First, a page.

BAC Canberra B.2/8 'RAF/RAE'
1/72 Frog/Novo kit (reboxed by Revell Germany, 04104)

starboard side (16.5kB)


This model was made for an IPMS NL British Military Aircraft Collection SIG (formerly Canberra SIG) display to celebrate the 50iest anniversary of the Canberra's first flight.
The aim of the organisers was to display as many different variants and nationalities of Canberra's as possible, so I was looking for an original subject.
I found one on a picture in the book 'Testing Colours' in WJ643, a hybrid B.2/8 which had started life as a B.2 but was gradually converted into a B.8 and was fitted with a bigger nose cone. It had served its life at the Royal Aircraft Establishment at Farnborough and the picture, which I copied below, shows it in RAE's own variant of RAF Transport Command's white and gray livery.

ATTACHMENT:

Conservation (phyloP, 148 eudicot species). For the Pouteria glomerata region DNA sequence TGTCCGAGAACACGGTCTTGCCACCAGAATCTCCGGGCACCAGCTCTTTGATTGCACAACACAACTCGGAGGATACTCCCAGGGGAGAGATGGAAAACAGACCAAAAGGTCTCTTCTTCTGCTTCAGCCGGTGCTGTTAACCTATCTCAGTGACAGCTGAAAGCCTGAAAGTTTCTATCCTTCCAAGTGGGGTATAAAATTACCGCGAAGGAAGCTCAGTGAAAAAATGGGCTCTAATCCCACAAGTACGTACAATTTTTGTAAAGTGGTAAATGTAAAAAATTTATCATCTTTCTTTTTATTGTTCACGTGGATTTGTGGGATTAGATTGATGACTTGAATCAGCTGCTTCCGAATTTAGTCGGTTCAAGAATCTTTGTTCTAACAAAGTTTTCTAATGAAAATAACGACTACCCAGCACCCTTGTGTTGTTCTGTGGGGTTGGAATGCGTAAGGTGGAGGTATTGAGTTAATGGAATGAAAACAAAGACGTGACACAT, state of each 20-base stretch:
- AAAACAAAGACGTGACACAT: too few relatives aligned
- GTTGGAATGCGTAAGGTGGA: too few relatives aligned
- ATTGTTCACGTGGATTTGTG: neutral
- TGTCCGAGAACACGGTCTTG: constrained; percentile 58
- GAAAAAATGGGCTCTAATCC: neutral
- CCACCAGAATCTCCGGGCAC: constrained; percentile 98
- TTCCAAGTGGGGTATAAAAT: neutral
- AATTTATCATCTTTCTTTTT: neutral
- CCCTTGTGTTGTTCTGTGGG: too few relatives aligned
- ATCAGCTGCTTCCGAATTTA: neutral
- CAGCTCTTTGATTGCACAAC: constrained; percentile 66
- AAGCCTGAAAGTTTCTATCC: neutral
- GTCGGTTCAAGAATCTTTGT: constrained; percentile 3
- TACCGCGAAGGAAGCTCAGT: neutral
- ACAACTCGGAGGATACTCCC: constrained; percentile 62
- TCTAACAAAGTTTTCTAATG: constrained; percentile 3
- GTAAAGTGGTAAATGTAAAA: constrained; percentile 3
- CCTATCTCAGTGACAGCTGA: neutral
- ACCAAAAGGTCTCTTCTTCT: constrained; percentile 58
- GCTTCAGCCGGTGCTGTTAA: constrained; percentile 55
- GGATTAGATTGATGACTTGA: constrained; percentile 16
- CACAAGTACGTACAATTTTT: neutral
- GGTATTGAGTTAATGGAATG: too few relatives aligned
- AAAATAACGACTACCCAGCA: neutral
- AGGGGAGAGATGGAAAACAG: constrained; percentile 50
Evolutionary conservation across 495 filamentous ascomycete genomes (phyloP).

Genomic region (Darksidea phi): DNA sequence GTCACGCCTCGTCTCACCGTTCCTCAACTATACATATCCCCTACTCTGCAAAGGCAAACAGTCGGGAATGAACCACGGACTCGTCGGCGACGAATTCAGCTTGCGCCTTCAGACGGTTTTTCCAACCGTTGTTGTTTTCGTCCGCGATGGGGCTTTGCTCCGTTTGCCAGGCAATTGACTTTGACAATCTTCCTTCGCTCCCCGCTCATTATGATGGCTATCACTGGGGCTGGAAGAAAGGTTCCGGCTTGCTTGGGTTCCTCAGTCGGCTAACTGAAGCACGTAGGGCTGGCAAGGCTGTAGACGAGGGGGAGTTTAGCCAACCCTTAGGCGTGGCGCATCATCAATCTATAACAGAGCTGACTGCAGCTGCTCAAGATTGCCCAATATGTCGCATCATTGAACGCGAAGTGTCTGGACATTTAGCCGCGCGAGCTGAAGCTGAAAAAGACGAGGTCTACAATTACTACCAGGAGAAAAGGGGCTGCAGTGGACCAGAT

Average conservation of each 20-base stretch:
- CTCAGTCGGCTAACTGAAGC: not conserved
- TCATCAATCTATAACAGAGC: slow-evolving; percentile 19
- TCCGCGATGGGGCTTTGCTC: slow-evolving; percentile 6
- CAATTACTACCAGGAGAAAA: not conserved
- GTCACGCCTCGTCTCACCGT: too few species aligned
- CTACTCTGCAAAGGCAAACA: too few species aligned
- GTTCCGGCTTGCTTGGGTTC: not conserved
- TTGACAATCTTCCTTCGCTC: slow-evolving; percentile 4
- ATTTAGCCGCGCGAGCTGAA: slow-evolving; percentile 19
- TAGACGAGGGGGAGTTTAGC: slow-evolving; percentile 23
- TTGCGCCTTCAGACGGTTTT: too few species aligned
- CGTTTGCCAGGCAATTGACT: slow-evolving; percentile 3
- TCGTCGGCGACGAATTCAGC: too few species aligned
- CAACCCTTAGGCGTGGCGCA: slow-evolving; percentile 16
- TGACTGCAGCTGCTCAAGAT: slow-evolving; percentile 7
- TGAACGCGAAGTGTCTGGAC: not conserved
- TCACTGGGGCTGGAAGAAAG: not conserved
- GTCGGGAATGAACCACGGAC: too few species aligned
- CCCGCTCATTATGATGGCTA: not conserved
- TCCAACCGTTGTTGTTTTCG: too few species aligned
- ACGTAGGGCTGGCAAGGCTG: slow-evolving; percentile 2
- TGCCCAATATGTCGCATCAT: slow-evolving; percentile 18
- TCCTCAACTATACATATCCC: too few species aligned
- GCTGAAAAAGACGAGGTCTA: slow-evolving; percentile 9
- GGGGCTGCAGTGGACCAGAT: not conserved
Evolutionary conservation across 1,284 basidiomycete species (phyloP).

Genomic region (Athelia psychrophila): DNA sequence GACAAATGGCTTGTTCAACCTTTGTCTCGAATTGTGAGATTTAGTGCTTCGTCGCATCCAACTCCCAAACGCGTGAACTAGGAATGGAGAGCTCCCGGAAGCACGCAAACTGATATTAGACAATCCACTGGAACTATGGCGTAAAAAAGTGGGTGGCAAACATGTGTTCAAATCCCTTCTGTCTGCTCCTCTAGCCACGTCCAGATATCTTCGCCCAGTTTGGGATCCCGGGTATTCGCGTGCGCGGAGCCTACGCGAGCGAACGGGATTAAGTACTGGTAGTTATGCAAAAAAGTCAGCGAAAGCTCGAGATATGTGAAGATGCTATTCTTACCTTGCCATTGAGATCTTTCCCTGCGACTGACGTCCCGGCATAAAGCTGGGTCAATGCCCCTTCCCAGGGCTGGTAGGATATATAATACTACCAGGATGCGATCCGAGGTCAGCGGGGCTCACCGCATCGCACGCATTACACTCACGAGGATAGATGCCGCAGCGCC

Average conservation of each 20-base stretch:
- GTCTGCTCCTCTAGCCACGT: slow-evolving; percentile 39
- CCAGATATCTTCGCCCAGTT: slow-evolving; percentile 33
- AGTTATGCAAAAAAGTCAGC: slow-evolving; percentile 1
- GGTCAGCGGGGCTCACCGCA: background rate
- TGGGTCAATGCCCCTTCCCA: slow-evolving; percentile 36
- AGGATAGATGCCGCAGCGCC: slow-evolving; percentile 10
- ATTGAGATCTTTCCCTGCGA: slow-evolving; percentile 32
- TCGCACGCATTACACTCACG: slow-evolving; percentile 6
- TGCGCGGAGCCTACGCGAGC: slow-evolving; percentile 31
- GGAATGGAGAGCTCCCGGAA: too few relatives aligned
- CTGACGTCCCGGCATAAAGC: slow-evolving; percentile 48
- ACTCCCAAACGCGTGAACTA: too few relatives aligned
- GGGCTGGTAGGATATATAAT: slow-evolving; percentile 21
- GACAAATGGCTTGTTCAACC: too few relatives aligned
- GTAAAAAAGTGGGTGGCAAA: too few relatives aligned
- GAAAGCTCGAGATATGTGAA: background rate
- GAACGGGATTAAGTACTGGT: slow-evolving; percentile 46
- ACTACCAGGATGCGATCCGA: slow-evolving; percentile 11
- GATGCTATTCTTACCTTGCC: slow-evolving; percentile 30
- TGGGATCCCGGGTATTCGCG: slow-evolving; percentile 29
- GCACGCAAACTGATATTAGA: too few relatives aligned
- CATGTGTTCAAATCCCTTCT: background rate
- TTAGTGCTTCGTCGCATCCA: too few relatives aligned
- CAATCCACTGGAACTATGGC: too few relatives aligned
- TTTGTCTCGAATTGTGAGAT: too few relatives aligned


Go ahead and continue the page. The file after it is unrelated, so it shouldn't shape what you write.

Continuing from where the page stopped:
The model was based on the recent Revell rerelease of Frog's old Canberra B(I).8 kit.
The plastic parts for this Revell kit come straight from Ukraine and are in bad shape: there's little left of the original Frog surface details, fit is rather poor and the plastic is very soft. However Revell added an apologetic note to the kit about (its lack of) quality and what's more an excellent set of decals.

The original WJ643 in flight (23.4KB)


I had a firm deadline to meet, so there wasn't much time for correcting errors or going overboard on detailing.
On the picture WJ643 looked just like a B.8 with a new nose cone so I carved a piece of balsa wood into the shape of the new nose cone, cut off the kit nose and decided to build the rest of the kit almost straight from the box.
Starting with the cockpit interior I deviated from my plans by adding some bulkheads, consoles and details to avoid any see-through effects and by dressing up the seat to look like a proper ejection seat.
With the fuselage I started by cutting off the tip of the nose using a Roco multi-purpose mini saw. Then I joined the fuselage halves and glued a plasticcard disc over the gaping hole in the nose to serve as a base for the new nose cone later.